Layered software architecture: This enables flexibility in the development process to address the above needs. Cross-platform core language processing is separated into a software development kit (SDK). The SwiftKey app layer is built on top of that.
The cloud-based personalisation feature (this means your personal writing style is remembered if you install SwiftKey on multiple devices) is a web service built on top of the SDK. This structured approach quite often allows them to build a prototype of an idea within a day.
Don’t reinvent the wheel: Use third-party tools and services where it proves useful – as a small company it is not economical to invent and maintain all things yourself. A lot of customisation requests require custom graphics, so if you don’t have graphics designers in your team use an external graphic design house, though this does increase turnaround time.
Test thoroughly, test frequently, automate where possible: As part of any development process it is vital to test as thoroughly and frequently as possible. Testing for Android applications is particularly difficult because the app can run on a number of devices from different manufacturers with varying screen sizes/resolutions.
TouchType address this by running a continuous integration process using Hudson/Jenkins to automate the build process, and Robotium to write automated test cases – for example writing an automated test case for what the app should do when a user slides out the physical keyboard is very hard but is made much easier using this tool.
It also employs well known industry testing methodologies such as test-driven development (TDD) and behaviour-driven development (BDD). The team have been working on various mocking approaches for BDD, where you specify in your mocks and test how you would like something to behave rather than the traditional unit test approach. Its chief software architect Paul Butcher created his own mocking framework called ScalaMock which runs nicely on the Android platform as it is written in Java. A hosted device service like DeviceAnywhere is a possible alternative but not an option for them due to the high costs.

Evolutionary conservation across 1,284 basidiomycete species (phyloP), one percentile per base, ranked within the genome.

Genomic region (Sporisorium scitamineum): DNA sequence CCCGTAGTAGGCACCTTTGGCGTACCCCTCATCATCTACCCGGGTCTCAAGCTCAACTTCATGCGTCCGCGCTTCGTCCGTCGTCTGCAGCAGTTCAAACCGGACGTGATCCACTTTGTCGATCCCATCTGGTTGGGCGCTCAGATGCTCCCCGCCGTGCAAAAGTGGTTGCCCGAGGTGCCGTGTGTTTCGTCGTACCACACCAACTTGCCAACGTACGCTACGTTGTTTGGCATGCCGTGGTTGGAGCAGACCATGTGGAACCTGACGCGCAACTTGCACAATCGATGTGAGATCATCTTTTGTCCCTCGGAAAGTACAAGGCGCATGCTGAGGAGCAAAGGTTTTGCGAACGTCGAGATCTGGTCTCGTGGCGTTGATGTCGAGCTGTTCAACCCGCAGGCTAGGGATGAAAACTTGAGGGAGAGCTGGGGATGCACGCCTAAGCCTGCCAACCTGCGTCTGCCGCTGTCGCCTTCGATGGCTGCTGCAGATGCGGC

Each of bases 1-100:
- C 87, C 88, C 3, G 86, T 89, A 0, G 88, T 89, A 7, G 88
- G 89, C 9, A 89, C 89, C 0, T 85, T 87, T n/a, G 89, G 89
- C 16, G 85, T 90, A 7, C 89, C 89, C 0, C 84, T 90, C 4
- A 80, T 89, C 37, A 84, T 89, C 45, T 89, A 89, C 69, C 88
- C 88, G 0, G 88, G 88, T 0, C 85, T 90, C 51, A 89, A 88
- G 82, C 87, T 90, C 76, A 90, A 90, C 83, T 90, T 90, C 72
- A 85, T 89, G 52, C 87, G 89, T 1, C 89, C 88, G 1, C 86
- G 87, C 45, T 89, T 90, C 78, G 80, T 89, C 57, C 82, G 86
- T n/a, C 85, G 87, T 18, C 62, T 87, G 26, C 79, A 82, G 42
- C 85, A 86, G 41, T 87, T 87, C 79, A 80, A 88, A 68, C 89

Make friends with Google and don’t release on a Friday: Be cautious of Google updates. When TouchType started, its lowest target platform was 1.6, which meant a lot of features were missing. It is now at 2.1 so it makes certain things a lot easier. However with each update, Google may change the SDK tools as well as the SDK and has at times resulted in a broken build system.
Think about this before putting too much investment into getting your app to work perfectly on one device as it may not be on another. Also, in the past, attempts to upload a new launch to Google Play throws back errors with no support. Having a contact at Google helps immensely but try not to release a Friday when everyone has gone home!
Keep Your developers happy: Developers are extremely important assets to a software start-up so it is essential to keep them happy and treat them as first-class citizens. At TouchType, it has monthly hack days where developers can work alone or get together to form a group and take one day a month to innovate the product (sometimes more).
It offers pretty flexible working hours, so they can work from home, office, coffee shop or anywhere between London and Cambridge! There are other perks, as they are hiring, you may want to check out their vacancies by going to see then at Silicon Milkround Cambridge on Saturday 28 April.
Patent defensively: Patents are a contentious subject but given the funding position of the company, it is something it must do effectively. It is likely to be attacked by someone at some point in the future so a few defensive patents is likely to be useful. They estimate costs range from £2000 as an absolute minimum to kick-start for a few years in Britain, to £20,000 for a full software patent and possibly up to £100,000 for global cover.
Caroline Gasperin who heads up the languages team gave an interesting talk about the techniques used to generate the data models for the underlying language technology but that was beyond the scope of this article. Interest readers may want to contact her on Twitter.